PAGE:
Therefore, the Centre offers activities such as residential stays, day visits, training courses, workshops and special events for many groups such as schools, community groups, the general public and businesses.
The primary aim is to create an Iron Age Village at the Hill End Centre, using a combination of traditional and more recent materials. The Iron Age village will consist of several Roundhouses constructed using local, natural materials. It is here that the partnership begins…
The Lower Windrush Valley Project's Thursday volunteer team has recently been scything sections of the reedbed at Standlake Common Nature Reserve, situated on the Windrush Path between Standlake and Newbridge.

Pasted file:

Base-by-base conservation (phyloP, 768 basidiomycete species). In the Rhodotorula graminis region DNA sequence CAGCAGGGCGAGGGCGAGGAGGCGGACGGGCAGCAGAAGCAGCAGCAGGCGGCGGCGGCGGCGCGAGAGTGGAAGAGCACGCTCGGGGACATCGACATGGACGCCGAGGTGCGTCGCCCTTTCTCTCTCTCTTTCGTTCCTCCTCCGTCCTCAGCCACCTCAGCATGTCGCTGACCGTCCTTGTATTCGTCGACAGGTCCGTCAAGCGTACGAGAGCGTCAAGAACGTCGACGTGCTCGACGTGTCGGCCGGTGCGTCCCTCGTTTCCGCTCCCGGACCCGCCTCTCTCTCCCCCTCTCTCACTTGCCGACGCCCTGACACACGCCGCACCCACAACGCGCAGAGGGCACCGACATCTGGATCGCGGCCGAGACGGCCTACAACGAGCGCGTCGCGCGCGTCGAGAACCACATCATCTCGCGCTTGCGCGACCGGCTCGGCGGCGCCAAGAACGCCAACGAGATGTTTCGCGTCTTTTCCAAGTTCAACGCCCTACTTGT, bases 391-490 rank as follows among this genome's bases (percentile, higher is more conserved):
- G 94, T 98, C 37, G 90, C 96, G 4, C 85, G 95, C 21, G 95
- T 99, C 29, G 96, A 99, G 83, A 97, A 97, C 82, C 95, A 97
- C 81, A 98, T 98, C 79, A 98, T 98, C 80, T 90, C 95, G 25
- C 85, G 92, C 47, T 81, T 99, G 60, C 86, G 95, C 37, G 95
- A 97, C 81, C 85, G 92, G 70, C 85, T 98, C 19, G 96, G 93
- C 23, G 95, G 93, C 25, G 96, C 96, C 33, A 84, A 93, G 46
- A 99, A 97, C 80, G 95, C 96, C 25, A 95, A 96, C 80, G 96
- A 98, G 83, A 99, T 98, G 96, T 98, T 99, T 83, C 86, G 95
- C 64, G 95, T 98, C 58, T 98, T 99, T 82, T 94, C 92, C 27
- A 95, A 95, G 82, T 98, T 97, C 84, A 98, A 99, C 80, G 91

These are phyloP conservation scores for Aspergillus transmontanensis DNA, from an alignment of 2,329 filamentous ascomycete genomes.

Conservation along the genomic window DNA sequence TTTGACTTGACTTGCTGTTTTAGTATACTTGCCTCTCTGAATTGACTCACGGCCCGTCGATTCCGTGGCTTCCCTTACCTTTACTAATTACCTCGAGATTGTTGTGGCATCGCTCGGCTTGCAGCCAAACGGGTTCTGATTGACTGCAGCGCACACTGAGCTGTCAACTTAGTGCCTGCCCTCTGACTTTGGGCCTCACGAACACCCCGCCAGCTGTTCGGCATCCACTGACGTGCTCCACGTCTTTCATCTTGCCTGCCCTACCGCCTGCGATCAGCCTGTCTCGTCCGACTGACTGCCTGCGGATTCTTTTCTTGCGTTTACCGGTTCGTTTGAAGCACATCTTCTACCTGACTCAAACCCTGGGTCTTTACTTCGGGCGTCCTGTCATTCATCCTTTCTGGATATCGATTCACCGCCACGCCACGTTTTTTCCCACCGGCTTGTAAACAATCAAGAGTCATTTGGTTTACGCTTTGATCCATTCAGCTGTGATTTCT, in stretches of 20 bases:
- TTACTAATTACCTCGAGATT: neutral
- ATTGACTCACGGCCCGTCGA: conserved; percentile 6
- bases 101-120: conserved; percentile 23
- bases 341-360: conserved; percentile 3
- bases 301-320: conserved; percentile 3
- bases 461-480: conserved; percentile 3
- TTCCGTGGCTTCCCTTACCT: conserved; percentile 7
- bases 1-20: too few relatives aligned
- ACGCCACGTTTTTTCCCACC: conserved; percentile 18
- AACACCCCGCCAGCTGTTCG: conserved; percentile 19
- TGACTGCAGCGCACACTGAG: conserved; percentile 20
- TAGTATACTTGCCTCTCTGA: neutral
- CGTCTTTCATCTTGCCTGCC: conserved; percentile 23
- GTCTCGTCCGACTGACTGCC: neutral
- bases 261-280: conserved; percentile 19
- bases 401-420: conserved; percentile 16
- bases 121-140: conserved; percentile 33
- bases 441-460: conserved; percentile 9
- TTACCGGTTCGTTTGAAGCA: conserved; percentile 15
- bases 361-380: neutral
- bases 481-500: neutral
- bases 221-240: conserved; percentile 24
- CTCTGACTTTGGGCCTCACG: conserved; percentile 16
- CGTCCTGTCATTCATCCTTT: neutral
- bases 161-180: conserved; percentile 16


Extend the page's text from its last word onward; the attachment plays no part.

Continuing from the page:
Scything took place on March 20th 2014 with the aim of establishing blocks of reed of different ages. If a reedbed is unmanaged it will eventually dry out and turn into willow scrub. Opening up the reedbed also permits ingress by water fowl and aquatic species and increases the diversity of invertebrates living in the individual reed plants. The volunteers also created prime grass snake habitat by piling partially rotted reeds from last season’s scything into elongated mounds at the reed margins.
However, the majority of cut reeds were piled into large stacks and donated to the Hill End Centre for use as roofing material in the Iron Age Village.
The Hill End Centre team wasted no time and began work on the first roundhouse immediately. Using a combination of tightly woven willow and hazel branches, lashed together and nailed into place; the main structure of the soon-to-be roundhouse took shape.
|‘Naked’ Roundhouse awaiting reeds for roof|
|Bundled Yelms – soon to form a waterproof roof for the Roundhouse|
|Yelms being added to roof|
|Partially roofed roundhouse|
Finally, we want to thank David Millin and everyone else at the Hill End Centre for permitting us to photograph their brilliant Roundhouse! It’s going to look fantastic!